Originally Posted by Jmlorfam
... and stability is based on proper maintenance & monitoring. ...
This really isn't an accurate statement, and that's probably why it doesn't make sense to you at this point.
"Stability" in a tank definitely won't happen if you are lazy on maintenance - that's for sure. But being on top of maintenance doesn't make the tank stable. It will help move the process along, but YOU don't have 100% control over the stability of a tank. Here's my take on it...
When you're starting up a tank, every new living thing you add to the tank effects the bioload of the tank. With that change, the whole system has to react and respond - additional bacteria will be produced, oxygen content will decrease and increase, and probably tons more things that we could never test. I like to think of it as a car with cruise control right after cruise control came out - when you went up a hill, you had anything but a consistent speed. You were either too fast or too slow. (Thankfully... better designs evolved and they're pretty good now!) After you're done adding livestock, your tank can finally go about trying to "stabilize".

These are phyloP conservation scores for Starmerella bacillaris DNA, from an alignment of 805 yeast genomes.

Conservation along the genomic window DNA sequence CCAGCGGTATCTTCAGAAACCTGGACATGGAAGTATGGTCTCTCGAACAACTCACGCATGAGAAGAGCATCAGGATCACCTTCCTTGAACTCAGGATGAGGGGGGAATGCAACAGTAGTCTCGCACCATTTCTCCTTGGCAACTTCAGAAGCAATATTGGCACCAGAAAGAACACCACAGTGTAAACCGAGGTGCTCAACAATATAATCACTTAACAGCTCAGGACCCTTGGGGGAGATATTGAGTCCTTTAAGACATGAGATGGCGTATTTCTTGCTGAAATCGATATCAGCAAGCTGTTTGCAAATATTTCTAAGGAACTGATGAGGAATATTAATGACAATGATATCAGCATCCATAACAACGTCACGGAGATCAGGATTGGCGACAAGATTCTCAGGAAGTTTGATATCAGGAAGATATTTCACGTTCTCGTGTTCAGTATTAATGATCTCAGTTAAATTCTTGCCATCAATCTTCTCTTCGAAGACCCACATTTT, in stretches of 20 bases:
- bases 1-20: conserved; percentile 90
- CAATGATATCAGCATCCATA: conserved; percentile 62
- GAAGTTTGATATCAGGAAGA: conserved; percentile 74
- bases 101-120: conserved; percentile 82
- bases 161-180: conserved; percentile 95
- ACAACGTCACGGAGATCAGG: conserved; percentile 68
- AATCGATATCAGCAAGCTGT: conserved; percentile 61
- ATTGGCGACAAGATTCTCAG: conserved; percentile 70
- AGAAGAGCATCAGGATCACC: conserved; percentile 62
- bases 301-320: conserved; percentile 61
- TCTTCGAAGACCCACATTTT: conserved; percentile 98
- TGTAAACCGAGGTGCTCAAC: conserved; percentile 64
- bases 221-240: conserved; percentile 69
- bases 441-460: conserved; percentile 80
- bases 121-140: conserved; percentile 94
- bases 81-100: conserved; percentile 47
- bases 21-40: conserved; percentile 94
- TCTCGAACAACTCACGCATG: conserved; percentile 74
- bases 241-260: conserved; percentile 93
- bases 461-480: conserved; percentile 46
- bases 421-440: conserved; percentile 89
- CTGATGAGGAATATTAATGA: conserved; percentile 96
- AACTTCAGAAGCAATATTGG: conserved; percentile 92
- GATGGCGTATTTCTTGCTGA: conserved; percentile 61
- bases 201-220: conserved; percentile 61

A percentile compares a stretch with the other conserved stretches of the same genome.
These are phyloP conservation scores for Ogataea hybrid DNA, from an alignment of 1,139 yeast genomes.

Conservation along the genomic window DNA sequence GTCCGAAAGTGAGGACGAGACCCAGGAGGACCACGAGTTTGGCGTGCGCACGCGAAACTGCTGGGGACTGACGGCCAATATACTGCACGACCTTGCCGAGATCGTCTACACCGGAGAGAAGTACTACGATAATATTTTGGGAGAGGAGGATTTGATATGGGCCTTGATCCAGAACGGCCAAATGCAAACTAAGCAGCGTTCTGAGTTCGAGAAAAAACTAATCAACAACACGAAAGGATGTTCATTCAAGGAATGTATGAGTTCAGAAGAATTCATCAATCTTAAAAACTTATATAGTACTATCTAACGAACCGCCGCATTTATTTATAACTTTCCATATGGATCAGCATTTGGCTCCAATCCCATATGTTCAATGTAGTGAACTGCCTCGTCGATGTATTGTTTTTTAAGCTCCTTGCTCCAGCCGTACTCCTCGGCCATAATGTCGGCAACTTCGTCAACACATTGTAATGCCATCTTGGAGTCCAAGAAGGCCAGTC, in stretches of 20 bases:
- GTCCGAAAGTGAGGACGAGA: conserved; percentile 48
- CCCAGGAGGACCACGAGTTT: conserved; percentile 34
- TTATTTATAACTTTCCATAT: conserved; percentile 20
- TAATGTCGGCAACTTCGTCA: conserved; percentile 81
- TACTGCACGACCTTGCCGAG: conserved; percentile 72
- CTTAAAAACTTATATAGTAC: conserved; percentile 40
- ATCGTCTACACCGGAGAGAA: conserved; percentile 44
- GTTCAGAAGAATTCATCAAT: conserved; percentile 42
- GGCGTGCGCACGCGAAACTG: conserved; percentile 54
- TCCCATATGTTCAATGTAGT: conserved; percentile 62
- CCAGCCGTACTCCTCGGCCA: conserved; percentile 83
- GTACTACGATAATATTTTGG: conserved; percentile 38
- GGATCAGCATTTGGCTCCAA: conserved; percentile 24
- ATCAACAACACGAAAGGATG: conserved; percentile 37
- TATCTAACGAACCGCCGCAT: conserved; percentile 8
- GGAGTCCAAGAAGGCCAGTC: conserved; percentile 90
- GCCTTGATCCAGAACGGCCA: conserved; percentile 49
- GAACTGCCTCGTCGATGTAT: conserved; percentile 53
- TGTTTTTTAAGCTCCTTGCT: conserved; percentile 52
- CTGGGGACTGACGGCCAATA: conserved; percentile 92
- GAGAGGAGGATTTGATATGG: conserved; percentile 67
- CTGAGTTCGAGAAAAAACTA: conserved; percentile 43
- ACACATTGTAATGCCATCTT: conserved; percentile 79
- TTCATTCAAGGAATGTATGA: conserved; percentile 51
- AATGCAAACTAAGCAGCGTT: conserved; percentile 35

What happens after a year? Nothing, really. It probably just developed as a rule-of-thumb based on how long it takes folks to stop adding fish to a tank, how long it takes them to understand maintenance, etc. There's nothing magic that happens after a year, but with how much is going on during that year it's safe to say water parameters are anything but stable. Our limited test kits for a few things may *say* it's stable, but there's a lot more going on then we can really test for.
Can you add an anemone after a month and have it survive? Maybe yes, maybe no. But I'm guessing enough folks have tried and failed, and the "collective wisdom" eventually got entrenched as a "rule".